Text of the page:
I previously wrote about the minefield that is Java Script programming and several possible answers to the problem. It’s an Open Source project from Microsoft and the language “is a typed superset of Java Script that compiles to plain Java Script”.It builds on Java Script by adding classes, modules, interfaces and optional type declarations.
The problem is not the result, which is expected, but the choice of using floating point number to represent numbers, and this is a lazy language designer choice. Obviously in C, the "else" statement actually applies to the second if() statement, despite the misleading indentation, this would not be the case in Python, instead of learning how logic flow works, you indent to indicate the relation.
That is, even though an expression of the form a.b() looks like a method call, it is not always so ; arguably this is against the policy of "everything must be explicit and predictable as much as possible" python so vehemently tries adhering to .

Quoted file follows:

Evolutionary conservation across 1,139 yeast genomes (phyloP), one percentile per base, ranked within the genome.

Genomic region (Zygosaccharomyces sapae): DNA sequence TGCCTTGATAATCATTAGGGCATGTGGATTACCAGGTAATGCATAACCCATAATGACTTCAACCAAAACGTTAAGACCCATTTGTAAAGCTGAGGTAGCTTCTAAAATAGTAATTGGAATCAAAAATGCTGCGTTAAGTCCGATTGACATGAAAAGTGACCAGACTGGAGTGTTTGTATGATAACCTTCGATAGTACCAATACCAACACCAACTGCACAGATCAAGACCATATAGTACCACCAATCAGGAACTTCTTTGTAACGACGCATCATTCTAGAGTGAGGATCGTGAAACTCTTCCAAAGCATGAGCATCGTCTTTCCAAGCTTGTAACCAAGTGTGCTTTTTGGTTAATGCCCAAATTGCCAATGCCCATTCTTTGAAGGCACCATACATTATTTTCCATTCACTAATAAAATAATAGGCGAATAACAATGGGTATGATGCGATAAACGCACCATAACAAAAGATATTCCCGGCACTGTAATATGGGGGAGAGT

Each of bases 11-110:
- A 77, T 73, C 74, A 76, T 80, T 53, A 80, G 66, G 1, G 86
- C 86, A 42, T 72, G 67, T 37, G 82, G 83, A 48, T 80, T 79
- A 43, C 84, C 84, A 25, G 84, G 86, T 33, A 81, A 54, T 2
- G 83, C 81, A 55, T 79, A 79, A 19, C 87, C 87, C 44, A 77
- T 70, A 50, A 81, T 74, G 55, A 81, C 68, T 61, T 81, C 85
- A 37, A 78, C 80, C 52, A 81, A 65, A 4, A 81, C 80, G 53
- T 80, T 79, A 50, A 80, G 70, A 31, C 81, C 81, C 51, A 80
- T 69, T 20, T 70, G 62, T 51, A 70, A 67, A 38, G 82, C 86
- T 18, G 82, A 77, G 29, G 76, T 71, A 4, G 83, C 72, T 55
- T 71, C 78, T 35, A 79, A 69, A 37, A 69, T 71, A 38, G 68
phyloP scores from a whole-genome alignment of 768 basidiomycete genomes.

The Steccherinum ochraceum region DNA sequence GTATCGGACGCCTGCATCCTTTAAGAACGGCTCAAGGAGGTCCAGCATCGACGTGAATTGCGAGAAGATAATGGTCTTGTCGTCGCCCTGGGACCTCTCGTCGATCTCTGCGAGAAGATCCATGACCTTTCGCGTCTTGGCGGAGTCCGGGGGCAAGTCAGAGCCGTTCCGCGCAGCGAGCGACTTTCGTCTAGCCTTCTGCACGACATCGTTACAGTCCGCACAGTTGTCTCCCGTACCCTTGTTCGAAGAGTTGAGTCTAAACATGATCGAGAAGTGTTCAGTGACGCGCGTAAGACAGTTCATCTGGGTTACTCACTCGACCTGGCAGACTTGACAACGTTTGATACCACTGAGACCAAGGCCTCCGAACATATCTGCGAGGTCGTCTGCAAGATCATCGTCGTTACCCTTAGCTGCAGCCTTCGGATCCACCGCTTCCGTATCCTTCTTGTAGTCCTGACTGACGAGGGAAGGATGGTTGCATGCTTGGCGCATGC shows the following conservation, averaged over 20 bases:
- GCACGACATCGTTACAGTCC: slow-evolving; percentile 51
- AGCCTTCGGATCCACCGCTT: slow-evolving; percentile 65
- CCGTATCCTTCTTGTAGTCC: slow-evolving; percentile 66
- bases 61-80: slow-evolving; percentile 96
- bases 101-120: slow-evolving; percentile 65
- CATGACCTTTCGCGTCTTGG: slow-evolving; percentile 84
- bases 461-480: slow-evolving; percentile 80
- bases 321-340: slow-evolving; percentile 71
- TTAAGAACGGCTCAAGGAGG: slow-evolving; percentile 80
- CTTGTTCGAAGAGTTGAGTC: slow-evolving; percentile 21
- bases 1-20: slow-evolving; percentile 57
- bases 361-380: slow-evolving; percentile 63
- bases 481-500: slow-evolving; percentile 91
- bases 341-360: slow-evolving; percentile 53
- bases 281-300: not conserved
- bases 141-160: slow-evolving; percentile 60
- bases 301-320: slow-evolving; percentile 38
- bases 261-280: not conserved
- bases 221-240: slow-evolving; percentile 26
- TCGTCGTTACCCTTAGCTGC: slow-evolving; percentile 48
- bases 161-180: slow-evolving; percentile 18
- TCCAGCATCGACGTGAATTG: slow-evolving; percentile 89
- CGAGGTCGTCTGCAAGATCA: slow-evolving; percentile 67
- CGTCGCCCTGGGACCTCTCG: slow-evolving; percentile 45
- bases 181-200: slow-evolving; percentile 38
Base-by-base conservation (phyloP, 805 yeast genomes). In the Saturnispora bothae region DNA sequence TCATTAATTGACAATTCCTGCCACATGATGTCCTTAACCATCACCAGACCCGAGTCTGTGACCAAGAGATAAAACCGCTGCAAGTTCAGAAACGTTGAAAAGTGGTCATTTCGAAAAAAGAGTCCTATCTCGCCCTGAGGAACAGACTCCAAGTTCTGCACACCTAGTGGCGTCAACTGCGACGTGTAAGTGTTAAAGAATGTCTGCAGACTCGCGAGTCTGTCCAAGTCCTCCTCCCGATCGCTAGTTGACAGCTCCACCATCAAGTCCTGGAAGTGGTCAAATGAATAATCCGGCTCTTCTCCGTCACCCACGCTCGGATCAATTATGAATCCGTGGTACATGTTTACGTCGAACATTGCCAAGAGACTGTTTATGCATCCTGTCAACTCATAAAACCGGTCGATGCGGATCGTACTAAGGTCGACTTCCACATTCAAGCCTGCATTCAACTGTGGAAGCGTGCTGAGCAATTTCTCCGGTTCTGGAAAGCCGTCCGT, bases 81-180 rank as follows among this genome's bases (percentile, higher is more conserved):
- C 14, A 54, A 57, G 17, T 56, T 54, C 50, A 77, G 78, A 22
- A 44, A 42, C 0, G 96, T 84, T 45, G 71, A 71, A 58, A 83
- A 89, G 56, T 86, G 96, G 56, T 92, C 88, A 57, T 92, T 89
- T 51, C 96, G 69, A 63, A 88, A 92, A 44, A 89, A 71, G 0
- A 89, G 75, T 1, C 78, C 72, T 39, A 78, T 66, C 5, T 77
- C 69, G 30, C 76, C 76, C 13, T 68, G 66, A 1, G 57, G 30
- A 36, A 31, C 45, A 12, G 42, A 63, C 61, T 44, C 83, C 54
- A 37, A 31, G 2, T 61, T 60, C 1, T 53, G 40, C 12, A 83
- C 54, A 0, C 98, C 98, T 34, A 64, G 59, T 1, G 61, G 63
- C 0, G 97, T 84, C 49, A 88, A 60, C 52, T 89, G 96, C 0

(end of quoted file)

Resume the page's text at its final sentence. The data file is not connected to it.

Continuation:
Obviously, because of the halting problem, it's not possible to rule out programs that do certain things without also ruling out programs that actually don't.
However, it's interesting that there's such a hard-line rule about certain kinds of bugs that aren't even the worst kinds of bugs in existance.
When compiled, the type declarations are erased and ECMAScript 3 compatible code is generated.
When possible, Type Script tries to match syntax and semantics to proposals for ECMAScript 6.
SEGV is far better than CRIME, and Rust could not have predicted that. Bernstein about why optimizing compilers for memory-safe languages are the wrong answer.
In summary, Rust's "safety" makes it harder to make mistakes in laughably simple code, and does not help with code that has any complexity.
A module is very much like a namespace except it can directly contain a method, or variable.